Thursday, July 23, 2009

You're going to feel some pressure

Jeezy creezy, readers, we suck, and allow me to explain why.

If the next presidential election were to be held right now, Obama would be neck and neck with Mittens and Alaska Spice.

I know, it’s hardly surprising. And I suppose I should be glad that the Republican 2012 field so far consists of the dude who couldn’t out-charisma Gramps McCain in the last primary, and the dumbest goddamn woman to ever hold a political office higher than Chicago Alderwoman or Congresswoman for California’s 45th District.

But I can’t be glad. Because Americans are so proud of their stupidity that Romney and Palin actually qualify as viable candidates to us. I mean, we elected a “CEO President” who had never been a successful CEO. We thought renaming fried potatoes would make people respect and fear us. And some of us, probably a lot more of us than we would like to think, believe that Obama faked his US birth certificate, and that he is therefore not legitimately our chief executive. I’m not sure how his birth in Honolulu could be considered such an unlikely event that it requires its own conspiracy theory, but let’s just say that the so-called “birthers” bring new meaning to the phrase “sore loser.”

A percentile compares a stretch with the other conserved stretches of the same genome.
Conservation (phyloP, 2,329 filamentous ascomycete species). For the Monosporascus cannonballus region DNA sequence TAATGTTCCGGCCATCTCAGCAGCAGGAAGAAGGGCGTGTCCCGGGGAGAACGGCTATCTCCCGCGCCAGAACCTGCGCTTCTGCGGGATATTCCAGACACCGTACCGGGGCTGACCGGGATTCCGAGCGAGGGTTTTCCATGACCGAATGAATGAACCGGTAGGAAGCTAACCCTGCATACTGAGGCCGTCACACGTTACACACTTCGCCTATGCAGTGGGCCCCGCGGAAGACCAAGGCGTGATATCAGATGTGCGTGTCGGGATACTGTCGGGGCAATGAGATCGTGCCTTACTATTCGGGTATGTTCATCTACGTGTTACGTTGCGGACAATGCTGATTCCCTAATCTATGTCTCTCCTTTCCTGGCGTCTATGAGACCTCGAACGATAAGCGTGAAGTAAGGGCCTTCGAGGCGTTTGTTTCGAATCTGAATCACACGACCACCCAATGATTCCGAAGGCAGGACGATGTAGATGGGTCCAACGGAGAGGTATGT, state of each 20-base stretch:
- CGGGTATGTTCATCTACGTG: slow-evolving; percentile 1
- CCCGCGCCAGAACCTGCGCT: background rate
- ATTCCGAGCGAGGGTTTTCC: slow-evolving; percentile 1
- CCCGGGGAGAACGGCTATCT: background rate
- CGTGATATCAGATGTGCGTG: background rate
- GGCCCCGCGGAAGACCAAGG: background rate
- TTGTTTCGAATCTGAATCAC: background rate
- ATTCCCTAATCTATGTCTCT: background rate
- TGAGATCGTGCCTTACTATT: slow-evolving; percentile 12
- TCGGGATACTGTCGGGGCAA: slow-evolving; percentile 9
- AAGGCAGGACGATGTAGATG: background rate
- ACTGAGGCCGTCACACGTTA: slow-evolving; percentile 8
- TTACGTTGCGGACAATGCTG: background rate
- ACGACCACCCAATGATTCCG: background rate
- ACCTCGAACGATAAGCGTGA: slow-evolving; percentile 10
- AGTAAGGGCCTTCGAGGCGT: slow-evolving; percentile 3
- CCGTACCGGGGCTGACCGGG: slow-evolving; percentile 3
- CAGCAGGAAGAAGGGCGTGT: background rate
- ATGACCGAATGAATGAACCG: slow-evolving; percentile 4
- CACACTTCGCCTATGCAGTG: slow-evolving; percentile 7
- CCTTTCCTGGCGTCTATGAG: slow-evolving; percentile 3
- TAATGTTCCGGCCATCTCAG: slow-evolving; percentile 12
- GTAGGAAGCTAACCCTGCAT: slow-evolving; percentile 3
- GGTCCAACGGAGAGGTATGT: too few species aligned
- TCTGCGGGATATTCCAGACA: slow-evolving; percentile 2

Oh, and also “dumbass.”

Oh, and just for the record, dumbasses, you know who really wasn’t born in the USA? The other one.

Americans are so stupid that it seems as likely as not that we will demand that our elected representatives kill the only chance we’re going to get in the foreseeable future to end the vicious, deadly stranglehold that insurance companies have on our health care system. We’re going to listen to all those Republican and “centrist” Democrats whose voting hands are firmly planted in the pockets of industry lobbyists, and let them talk us out of a decent health care alternative and back into a system that is not only more expensive than a Federal option, but also allows people whose only motive is profit to hoodwink us out of the healthcare we already paid for. Personally, my insurance company just declined to cover a diagnostic procedure that my doctor wanted me to have. And why? They couldn’t give me a reason. Just because. Just because they can.

But hey, if you don’t have your own healthcare insurance horror stories, you can always listen to other people’s. You could listen, for instance, to this woman, who was kicked off her policy the weekend before her double mastectomy. Blue Cross claimed that she had not disclosed to them a previous condition: acne.

I shit you not.

Or you could listen to this dude, a former executive for Cigna, who also testified before Congress after experiencing a swift kick to the conscience about the policies his industry was engaging in. He admits freely that the healthcare insurance industry is primarily concerned with the value of its stock, and they keep the value high by unfairly denying claims and coverage, betting that the vast majority of people will be powerless to fight against them